Those workers “perform tasks that are most likely to be transformed as a result of AI,” the report said. It did not identify specific occupations or industries that fall into this category.

However, the researchers stressed that this does not mean that 10% of workers “will inevitably lose their jobs” as the implications for workers could be “quite critical”.

“Most jobs remain a collection of tasks, only a portion of which can be automated,” the report said. “AI can allow humans to focus on other tasks, essentially replacing their jobs without reducing their labor use.”

For example, White House economists point out that if AI eventually allows school buses to drive themselves, the job of a school bus driver won’t necessarily disappear.

“Children may still need someone on the bus to keep an eye on them, make sure they behave and ensure they get on and off safely,” the report said. ” “AI-led automation could fundamentally change the school bus driver job, but it’s unlikely to eliminate the job.”

The report notes that airlines still have pilots even though autopilot systems have been around for more than a century.

“The wrong place to start a discussion about AI is to assume without question that it will displace workers en masse. This is not the history of technology in the workplace,” Bernstein said. said

Still, some workers are more exposed to AI than others.

A White House report found that 14 percent of high school graduates without four-year degrees have jobs with high exposure to AI but lower performance requirements. In comparison, only 6% of workers with a bachelor’s degree fall into this high-risk bucket.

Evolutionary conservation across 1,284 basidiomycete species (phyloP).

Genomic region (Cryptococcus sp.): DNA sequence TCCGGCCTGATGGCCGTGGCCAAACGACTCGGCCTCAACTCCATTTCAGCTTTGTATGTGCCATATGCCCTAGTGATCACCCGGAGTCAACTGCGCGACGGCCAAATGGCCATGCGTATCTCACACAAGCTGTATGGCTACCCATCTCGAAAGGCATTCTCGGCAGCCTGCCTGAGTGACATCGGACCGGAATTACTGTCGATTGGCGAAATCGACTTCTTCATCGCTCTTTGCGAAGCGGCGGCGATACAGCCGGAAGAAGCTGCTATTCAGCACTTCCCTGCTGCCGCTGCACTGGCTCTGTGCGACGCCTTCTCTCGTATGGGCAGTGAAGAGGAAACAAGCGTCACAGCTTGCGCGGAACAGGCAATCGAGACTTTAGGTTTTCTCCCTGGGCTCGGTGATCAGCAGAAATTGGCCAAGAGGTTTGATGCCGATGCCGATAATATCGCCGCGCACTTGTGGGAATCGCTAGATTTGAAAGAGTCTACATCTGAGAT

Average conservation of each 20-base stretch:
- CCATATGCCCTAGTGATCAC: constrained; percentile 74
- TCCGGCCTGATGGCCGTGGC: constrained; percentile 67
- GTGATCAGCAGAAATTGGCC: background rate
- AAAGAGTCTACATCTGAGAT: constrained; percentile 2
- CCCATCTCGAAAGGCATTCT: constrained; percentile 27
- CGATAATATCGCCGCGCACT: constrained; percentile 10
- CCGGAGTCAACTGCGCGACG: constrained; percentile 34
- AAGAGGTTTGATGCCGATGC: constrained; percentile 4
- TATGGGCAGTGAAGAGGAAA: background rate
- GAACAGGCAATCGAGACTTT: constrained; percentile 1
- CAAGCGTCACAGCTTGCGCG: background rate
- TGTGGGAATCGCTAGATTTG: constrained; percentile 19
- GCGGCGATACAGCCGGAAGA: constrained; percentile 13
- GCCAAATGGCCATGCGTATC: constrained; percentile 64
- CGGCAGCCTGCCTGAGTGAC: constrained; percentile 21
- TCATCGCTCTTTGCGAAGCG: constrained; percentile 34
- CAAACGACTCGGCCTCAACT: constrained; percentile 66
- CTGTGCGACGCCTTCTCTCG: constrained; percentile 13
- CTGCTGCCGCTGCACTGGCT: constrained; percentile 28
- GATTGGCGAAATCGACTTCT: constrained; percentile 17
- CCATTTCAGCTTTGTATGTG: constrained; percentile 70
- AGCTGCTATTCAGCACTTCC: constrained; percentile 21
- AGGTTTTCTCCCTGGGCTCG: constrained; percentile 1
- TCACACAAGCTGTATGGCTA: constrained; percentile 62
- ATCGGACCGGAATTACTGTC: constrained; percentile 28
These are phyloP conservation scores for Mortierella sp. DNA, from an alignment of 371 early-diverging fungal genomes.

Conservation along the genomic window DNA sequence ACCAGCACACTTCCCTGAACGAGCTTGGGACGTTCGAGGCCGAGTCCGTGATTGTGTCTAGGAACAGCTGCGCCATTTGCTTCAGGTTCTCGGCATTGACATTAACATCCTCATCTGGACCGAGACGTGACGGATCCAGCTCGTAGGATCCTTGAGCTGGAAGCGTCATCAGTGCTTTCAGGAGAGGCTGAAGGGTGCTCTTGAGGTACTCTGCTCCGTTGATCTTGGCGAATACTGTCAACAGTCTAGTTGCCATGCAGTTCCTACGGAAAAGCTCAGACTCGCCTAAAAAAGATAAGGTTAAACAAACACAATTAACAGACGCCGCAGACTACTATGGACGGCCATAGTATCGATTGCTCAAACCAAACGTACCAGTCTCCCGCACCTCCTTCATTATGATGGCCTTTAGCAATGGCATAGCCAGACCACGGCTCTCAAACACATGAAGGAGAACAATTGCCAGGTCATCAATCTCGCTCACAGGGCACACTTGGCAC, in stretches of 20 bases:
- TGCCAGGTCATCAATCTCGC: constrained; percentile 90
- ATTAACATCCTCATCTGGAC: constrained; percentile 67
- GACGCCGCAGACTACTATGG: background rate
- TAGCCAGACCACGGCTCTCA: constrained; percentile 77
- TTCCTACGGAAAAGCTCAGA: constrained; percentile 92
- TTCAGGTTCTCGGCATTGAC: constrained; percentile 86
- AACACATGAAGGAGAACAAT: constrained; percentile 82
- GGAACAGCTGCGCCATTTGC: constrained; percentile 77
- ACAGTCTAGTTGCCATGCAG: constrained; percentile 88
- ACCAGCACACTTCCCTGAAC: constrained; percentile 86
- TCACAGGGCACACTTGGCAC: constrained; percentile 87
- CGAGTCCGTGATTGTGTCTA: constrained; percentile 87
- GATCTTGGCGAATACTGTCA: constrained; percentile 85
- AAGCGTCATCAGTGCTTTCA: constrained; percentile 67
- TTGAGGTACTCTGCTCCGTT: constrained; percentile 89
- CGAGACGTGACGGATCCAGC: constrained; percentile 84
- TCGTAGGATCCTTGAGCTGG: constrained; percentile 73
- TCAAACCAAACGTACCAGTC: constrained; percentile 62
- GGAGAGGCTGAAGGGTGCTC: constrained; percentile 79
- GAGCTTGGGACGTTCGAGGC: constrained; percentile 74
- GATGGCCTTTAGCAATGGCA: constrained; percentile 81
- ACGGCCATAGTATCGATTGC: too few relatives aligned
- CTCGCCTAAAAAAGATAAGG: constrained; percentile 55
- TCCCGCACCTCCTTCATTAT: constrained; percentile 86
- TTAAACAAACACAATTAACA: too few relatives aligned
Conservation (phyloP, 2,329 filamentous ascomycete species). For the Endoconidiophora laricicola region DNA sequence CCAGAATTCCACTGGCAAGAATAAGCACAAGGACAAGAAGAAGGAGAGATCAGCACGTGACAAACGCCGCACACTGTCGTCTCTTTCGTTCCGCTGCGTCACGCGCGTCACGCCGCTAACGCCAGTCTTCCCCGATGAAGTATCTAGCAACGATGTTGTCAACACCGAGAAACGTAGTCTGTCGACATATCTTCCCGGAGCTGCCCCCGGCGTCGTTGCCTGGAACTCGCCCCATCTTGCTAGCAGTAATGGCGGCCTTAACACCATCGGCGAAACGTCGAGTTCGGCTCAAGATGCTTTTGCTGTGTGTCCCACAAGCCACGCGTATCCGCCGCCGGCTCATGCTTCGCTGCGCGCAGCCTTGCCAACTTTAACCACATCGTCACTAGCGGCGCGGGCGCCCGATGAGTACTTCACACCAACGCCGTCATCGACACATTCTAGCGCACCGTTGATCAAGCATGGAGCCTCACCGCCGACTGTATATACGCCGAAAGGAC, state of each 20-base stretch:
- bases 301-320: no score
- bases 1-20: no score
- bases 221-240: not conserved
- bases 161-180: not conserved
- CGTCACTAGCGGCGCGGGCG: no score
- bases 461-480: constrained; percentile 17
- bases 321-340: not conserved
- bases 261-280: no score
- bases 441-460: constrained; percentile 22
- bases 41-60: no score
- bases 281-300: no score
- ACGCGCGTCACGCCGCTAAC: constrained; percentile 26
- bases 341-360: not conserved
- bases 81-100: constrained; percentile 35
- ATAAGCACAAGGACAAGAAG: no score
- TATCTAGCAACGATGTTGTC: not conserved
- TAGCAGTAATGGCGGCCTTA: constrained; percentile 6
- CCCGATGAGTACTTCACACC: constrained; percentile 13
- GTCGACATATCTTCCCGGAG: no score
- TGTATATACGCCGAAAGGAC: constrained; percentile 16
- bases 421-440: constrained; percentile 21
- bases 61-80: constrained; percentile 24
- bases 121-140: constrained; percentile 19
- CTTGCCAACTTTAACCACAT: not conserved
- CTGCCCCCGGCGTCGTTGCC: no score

Similarly, women with lower performance needs were more likely to exhibit higher AI, the report said, “suggesting that women may be more vulnerable to displacement.”

Low-income workers may also face greater risks from AI disruption.

The report found that nearly 40 percent of workers in the earning third have high AI exposure and low performance demands. Higher incomes also have greater exposure to AI, but their job requirements are more complex.

The findings “suggest that AI may be a skill-based technology, increasing the relative demand for workers with higher levels of education in higher-paying occupations,” the report said. “They also suggest that AI could increase overall income inequality if it replaces jobs in low-wage jobs and complements high-wage jobs.”

The International Monetary Fund warned earlier this year that in most scenarios, AI “will likely worsen overall inequality, a troubling trend that policymakers should consider technology to exacerbate social tensions.” must be proactively addressed to prevent escalation.”

However, the White House report stresses that it’s too early to say whether AI will worsen inequality — in part because the risk could influence policy.

Bernstein said the Biden administration wants to implement policies that will reduce the risk of AI displacing workers.

“There’s always technology going on, but there’s a level of inequality in society that policymakers are willing to accept,” he said. “We will not let technological progress dictate inequality.”